Italian Wine for the Holidays

Branch out from the traditional whites and reds this holiday season.

It’s time to stock up. ‘Tis the season of merriment, and packed schedules have you jetting from one holiday party to another, passing hours at the table or gathered ‘round the buffet with friends and family.  Each of these parties requires at least the standard gift for the generous hosts: a bottle of wine.  You’re thinking you’ll do the usual, swing by the closest grocery or beverage store, grab the most recognizable bottle (sporting a penguin or un-shoed foot), and present the Merlot or Chardonnay to be popped and consumed. Consumed, I said – not particularly enjoyed – for these mediocre bottles have made their rounds. This year, however, we’re going to let you in on a little list of Italian wine secrets to switch up this lackluster cycle and brighten your merry days. Ecco your Italian wine holiday shopping list:

1. Your Holiday Red Wine: Barbera

Most wine stores carries several varieties of Italian wines.

This wine is my little secret. Hailing from the Piedmont region, famous for its excellent food and wine, Barbera is my favorite, and one of the most drinkable, everyday Italian wines. I bring it to most parties and suggest it to all who will listen to my rants about how good it is….and I have yet to meet a person who does not like it. Barbera is well-balanced, low in tannins with a light-medium structure, often fruity, but not sweet, and delightful to drink. And although traditionally it pairs well with poultry, lamb, braised meat, mushrooms, and tomatoes, I would personally take the point of view that it can be appreciated when consumed alone or with just about any dish. Another plus is that even though it is not extremely well-known in the United States, Barbera is becoming increasingly more available.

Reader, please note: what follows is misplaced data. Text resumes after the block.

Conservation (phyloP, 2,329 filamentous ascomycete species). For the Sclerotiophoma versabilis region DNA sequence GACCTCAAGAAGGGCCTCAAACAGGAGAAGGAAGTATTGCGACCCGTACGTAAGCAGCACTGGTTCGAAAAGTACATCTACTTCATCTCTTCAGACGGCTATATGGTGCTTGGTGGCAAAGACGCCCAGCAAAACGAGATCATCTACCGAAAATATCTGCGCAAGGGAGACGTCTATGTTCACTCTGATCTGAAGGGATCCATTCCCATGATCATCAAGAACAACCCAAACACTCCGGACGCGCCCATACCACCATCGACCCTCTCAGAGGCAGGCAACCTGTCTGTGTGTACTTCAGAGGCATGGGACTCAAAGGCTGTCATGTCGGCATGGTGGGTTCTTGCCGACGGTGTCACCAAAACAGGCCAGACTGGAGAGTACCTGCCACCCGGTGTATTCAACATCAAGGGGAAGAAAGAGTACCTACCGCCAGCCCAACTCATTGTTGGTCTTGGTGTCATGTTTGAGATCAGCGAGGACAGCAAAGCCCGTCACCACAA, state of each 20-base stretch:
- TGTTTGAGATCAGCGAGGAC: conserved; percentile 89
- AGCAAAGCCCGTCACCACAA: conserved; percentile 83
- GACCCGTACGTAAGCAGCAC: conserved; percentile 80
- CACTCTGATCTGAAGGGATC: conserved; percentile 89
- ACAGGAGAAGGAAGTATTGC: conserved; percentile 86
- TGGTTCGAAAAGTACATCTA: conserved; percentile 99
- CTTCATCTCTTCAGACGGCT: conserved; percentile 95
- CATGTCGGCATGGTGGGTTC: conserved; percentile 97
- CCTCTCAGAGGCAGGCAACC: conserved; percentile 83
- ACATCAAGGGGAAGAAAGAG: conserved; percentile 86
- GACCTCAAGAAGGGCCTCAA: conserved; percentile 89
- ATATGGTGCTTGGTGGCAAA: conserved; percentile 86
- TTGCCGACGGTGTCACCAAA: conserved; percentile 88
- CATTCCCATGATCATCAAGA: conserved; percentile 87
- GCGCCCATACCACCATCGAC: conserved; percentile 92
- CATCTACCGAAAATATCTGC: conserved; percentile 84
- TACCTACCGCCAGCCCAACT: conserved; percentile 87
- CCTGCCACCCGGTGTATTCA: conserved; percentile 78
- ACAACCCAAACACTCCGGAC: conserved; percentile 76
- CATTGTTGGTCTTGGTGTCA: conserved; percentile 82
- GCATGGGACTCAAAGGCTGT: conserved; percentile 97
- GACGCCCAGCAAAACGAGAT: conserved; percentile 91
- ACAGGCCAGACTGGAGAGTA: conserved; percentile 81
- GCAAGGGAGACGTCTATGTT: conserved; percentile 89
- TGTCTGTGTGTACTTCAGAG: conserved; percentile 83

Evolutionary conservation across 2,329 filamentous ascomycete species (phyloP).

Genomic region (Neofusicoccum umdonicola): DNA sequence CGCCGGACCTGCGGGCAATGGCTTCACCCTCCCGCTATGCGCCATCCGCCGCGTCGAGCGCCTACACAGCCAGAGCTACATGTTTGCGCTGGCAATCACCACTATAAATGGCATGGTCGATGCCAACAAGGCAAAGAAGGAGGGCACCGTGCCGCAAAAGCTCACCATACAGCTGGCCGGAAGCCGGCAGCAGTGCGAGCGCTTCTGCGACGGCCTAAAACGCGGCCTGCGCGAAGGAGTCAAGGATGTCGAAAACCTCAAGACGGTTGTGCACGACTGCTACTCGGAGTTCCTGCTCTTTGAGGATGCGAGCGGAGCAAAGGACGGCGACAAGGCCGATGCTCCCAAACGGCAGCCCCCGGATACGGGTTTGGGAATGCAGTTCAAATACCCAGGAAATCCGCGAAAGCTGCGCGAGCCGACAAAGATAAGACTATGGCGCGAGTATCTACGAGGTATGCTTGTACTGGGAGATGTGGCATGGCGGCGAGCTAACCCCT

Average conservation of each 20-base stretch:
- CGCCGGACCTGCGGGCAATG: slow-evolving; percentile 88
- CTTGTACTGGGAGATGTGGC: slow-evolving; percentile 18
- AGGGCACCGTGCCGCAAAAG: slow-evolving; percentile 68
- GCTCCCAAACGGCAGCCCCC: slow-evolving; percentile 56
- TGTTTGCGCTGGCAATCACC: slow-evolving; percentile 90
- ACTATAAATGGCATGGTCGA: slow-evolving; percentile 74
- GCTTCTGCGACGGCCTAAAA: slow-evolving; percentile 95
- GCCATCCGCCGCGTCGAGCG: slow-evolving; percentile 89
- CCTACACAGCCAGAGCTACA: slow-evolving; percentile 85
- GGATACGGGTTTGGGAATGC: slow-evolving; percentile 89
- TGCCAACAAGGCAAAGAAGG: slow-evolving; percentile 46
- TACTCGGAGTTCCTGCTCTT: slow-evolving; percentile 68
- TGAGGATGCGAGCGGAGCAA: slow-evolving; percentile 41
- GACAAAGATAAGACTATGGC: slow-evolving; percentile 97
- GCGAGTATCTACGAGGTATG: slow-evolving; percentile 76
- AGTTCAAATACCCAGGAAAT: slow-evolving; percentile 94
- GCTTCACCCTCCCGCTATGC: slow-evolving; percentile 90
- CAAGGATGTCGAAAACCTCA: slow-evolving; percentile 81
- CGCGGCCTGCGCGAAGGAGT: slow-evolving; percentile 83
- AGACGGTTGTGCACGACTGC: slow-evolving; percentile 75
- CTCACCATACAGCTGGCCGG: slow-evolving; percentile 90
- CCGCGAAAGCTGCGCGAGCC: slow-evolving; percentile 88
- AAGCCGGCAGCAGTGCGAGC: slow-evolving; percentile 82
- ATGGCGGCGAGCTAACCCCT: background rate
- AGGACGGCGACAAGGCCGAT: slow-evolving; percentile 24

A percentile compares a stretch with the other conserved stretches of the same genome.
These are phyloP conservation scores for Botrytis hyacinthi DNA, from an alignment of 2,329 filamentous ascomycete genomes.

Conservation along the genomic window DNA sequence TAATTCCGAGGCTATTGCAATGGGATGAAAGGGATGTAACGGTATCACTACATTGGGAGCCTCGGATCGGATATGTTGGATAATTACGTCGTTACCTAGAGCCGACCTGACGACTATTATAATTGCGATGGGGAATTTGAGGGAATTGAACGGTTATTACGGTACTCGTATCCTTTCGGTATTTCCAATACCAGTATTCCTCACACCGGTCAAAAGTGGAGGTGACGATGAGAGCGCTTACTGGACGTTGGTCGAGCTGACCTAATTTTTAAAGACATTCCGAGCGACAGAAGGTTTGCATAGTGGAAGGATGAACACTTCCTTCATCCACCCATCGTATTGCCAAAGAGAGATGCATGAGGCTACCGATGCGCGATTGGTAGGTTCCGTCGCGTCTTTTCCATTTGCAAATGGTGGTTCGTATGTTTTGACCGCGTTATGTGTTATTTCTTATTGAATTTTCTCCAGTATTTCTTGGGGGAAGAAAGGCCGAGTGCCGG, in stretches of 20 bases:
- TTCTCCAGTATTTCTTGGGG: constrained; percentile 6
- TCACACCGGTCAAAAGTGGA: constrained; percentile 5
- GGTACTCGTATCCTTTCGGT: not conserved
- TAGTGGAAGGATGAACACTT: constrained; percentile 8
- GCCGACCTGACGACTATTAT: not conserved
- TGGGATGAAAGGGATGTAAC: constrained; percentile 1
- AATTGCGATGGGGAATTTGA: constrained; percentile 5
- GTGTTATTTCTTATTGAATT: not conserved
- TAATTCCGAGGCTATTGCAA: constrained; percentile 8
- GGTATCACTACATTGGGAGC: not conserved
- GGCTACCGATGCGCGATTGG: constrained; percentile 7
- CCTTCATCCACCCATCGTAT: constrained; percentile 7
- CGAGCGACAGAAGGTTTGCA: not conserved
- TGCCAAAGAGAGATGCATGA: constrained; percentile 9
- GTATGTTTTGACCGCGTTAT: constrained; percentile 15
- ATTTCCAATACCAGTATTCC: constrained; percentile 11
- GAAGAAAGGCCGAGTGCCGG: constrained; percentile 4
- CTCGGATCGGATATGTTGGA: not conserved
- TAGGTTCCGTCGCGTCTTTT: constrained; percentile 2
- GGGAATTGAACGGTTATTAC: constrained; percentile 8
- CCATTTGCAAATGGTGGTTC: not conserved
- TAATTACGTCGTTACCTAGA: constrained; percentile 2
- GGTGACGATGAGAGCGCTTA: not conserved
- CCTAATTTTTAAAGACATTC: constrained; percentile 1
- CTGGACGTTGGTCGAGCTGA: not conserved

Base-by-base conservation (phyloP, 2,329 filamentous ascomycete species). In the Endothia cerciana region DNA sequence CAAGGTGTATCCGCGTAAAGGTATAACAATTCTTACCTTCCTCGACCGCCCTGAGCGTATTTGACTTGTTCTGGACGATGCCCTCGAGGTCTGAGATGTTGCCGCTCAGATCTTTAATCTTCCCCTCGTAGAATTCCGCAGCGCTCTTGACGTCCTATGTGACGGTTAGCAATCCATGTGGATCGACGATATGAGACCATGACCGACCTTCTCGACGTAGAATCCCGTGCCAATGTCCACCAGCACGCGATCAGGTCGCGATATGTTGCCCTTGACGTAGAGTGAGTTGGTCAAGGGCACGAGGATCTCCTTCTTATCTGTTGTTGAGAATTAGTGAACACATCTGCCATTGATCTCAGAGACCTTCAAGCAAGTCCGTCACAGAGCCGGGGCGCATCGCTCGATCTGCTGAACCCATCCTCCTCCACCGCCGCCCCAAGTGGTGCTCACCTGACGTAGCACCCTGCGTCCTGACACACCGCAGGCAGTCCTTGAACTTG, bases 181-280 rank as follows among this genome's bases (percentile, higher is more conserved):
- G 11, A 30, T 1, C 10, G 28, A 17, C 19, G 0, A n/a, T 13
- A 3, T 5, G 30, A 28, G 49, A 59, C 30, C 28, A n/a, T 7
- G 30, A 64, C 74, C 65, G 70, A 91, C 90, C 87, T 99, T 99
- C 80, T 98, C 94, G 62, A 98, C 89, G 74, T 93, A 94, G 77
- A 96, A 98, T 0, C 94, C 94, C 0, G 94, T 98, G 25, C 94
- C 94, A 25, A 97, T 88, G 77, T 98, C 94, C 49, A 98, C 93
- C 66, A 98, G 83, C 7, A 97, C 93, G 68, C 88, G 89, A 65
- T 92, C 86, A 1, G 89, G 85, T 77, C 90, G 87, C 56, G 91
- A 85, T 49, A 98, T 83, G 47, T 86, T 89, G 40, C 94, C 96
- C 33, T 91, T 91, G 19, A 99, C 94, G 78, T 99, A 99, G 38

2. Your Holiday White Wine: Gavi

Tired of the common choice between a common Chardonnay and a lackluster Pinot Grigio that calls to mind yellow-tinted stale water? Me too. And even though I’ll lean towards rosso more readily (or should I say “red”-ily?) than whites, Gavi has won my heart. It’s an extraordinary Italian wine – dry, full-bodied, fruit-forward, and perfectly pairs with poultry, grilled vegetables, and goat cheese. In addition, if you’re making pasta this holiday, Gavi marries well with not only tomato-based sauces, but also cream and pesto flavors.

 3. Your Holiday Bubbly: Franciacorta

Italian whites, such as Gavi or Soave, are elegant alternatives to the usual Chardonnay.

Sure, I’m well aware that Champagne is the New Year’s drink. But I don’t often opt for it. Why? I find its Italian alternative, Franciacorta, more flavorful, consistent, and, honestly, way less pretentious. Italy’s answer to France’s sparkling wine is made by using the Classic Method in the Lombardy region (not too far from France) and contains Pinot Nero, Pinot Bianco, and Chardonnay grapes. So try popping a bottle of this to ring in the New Year – I think you’ll be pleasantly surprised.

4. Other Alternatives

While looking for Italian wines to pair with your dishes, remember two things 1) wines from a region pair best with dishes from a region; and 2) wines from the North, Central, and South taste like the terrain on which they are produced (see this article for an in-depth explanation). That being said, here are some other alternatives for you to try:

  • If you are looking for a big, bold red that would stand up to an expensive Napa Cab, consider Brunello di Montalcino (Tuscany) or Barolo (Piedmont).
  • A light red comparable in body to Pinot Noir would be Valpolicella (Veneto).
  • Alternative whites are the quality Pinto Grigio wines from the Alto Adige region and Greco di Tufo Bianco (Campania).
  • Prosecco (Veneto) is a relatively widespread, less-dry bubbly that will tickle your taste buds and not break your bank.

Did we leave any wines off the Italian holiday list? Share your thoughts and comments below!